The game was no less chaotic, but Toronto FC will be much happier with the result after a 4-3 victory over their rival Montreal Impact.
All of the good things from the side’s tournament-opening draw against D.C. United were on display again today. But in a game where everything seemed to be amplified, so were a lot of the negatives as well. Both figure into the five things noticed from this match.
MOTM: Ayo Akinola is already breaking records
Ok, it’s not the most prestigious record in Toronto FC history, but per our Martyn Bailey, Akinola becomes the quickest player (three days) to have two multi goal games. After scoring both Toronto FC goals in the opener, Akinola added a hat trick tonight, the first in MLS play since Justin Morrow in 2017 for The Reds.
Once again he is making the all the right runs, demonstrating strong soccer intelligence, and is being rewarded by Pozuelo who has clearly relished having a willing runner behind the backline. When he is played into good positions, Akinola is physically dominant and his finishing has been absolutely clinical.
Toronto FC have needed a striker that fits this exact profile for some time, especially with Jozy Altidore’s inconsistent availability. If Akinola can stay consistent, Toronto FC’s attack instantly becomes both deeper and exponentially more dangerous.
The “Wizard of Poz”: Alejandro Pozuelo has been a magician so far this tournament
At some point, when Jonathan Osorio is healthy again, Greg Vanney is going to have to figure out what to do with his midfield. When that day comes, it is clear that one spot should be set in stone: Alejandro Pozuelo is the number 10.
He spent last season shifting between that position, at false-9 when Jozy Altidore was unavailable, and at winger. He was a decent stopgap and the 9, but got lost in the shuffle a lot when he played out wide and has made it clear attacking midfield is his position of choice.
The MLS is Back tournament has made it clear why. Alejandro Pozuelo assisted on all three of Toronto’s goals against Montreal and now has five assists at the tournament. His two-footed ability is far more dangerous when he is in the middle, and when he has runners in front of him. On top of this, Pablo Piatti and him have developed an instant chemistry which is good news to say the least.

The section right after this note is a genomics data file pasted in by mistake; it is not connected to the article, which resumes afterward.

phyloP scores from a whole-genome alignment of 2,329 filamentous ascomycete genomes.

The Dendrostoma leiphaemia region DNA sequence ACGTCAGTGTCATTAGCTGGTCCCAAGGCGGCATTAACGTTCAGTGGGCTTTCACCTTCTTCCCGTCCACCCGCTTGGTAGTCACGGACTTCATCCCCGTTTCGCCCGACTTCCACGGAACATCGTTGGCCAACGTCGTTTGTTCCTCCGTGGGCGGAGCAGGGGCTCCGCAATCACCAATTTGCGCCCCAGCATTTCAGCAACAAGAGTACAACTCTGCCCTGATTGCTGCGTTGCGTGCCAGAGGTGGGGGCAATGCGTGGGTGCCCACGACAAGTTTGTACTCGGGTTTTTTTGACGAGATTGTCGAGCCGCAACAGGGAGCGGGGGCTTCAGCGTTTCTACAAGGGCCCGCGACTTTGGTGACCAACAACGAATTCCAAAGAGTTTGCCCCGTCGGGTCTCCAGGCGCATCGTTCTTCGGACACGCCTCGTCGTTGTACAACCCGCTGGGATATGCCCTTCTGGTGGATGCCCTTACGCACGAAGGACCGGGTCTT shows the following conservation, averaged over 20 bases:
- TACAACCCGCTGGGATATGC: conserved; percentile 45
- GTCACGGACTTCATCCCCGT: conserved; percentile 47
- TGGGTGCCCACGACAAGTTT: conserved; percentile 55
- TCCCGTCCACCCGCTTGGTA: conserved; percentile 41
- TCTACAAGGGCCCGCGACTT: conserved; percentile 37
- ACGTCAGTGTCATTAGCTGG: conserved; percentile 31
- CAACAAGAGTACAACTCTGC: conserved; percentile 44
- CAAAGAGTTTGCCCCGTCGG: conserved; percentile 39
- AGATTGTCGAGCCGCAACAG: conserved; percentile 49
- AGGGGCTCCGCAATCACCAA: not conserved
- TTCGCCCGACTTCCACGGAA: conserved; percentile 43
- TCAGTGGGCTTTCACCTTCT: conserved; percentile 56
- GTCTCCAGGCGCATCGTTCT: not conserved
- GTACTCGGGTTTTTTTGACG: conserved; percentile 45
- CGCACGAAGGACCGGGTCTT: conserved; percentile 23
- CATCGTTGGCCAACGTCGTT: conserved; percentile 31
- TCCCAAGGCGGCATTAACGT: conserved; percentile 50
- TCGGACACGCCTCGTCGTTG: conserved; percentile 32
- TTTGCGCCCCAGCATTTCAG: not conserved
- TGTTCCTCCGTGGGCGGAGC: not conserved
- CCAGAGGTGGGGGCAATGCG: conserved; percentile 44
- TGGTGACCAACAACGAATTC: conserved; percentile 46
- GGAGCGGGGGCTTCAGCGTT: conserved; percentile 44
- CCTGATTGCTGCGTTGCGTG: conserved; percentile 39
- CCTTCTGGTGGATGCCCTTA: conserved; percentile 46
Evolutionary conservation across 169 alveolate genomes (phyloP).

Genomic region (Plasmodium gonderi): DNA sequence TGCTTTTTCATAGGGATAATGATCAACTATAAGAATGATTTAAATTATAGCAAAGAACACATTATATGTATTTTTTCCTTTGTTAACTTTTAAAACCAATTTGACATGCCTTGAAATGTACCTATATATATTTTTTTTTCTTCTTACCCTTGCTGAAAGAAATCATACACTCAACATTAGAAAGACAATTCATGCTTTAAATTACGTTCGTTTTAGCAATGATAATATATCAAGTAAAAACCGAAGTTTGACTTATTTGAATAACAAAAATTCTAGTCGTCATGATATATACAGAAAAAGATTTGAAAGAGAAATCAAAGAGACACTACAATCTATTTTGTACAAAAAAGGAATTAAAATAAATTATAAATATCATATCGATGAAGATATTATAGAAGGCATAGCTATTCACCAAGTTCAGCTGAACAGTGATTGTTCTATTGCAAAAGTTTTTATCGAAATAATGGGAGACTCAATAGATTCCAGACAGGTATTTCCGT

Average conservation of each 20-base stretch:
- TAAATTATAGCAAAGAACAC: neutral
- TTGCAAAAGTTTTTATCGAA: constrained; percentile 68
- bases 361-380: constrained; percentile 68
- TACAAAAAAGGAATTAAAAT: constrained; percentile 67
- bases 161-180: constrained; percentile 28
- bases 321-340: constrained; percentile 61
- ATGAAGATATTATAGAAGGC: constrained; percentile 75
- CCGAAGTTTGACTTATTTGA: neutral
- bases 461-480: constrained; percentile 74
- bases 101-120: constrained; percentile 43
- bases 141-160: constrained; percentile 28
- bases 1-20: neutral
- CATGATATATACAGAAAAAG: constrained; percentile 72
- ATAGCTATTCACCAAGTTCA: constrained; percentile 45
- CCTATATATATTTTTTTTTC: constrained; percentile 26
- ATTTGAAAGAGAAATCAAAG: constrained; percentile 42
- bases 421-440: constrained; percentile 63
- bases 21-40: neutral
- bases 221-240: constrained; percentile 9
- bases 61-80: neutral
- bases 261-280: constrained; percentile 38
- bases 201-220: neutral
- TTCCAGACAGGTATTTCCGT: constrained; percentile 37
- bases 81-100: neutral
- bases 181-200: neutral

Defending in transition remains a massive problem
Toronto FC are not a particularly quick team, nor are they a particularly young team. Michael Bradley doesn’t have the closing speed in central midfield that he used to, and he is far and away the most defensively minded player in the midfield.
As good as Toronto FC have been going forward at this tournament so far, one misplaced pass and the ball seems to find its way into the back of their net. The team seems to switch off quickly in transition, and it could end up being a massive issue if not dealt with quickly.
Moreover, the team once again wasn’t able to keep up their intensity over the full 90 minutes, and invited a lot of pressure later on in the game. A late goal from Ayo Akinola relieved a lot of that tension, but it was concerning nonetheless.
Another wild entry in the Impact - TFC history books
It looked different, and was certainly a lot quieter, than any other previous 401 derbies. The lack of fans might have removed a bit of the trademark nastiness that we have become used to seeing any time these two sides meet.
With that being said, this game was nothing if not entertaining. Both sides had plenty of chances throughout the match. Both spent periods in control of the game, which was a rollercoaster until the final whistle. It was clear from the second the Impact equalized after just 16 minutes that this game was going to have goals, and it did not disappoint.
Laryea picking up where he left off
Because of how well Auro has been playing on the right flank with Piatti and Pozuelo, it was Laryea who shifted over to the left for the injured Justin Morrow. The advantages of that move became clear just eight minutes into the match. Laryea cut in brilliantly from the wing and hit a brilliant low strike into the opposite corner to give the reds a 1-0 lead.
It is already his second goal of the year, which is a career high. Even if he likely isn’t starting in the club’s best eleven, this added versatility means that he is going to see minutes in almost every game Toronto plays at this tournament and beyond. His ability to play both fullback positions might be something John Herdman is watching closely, too.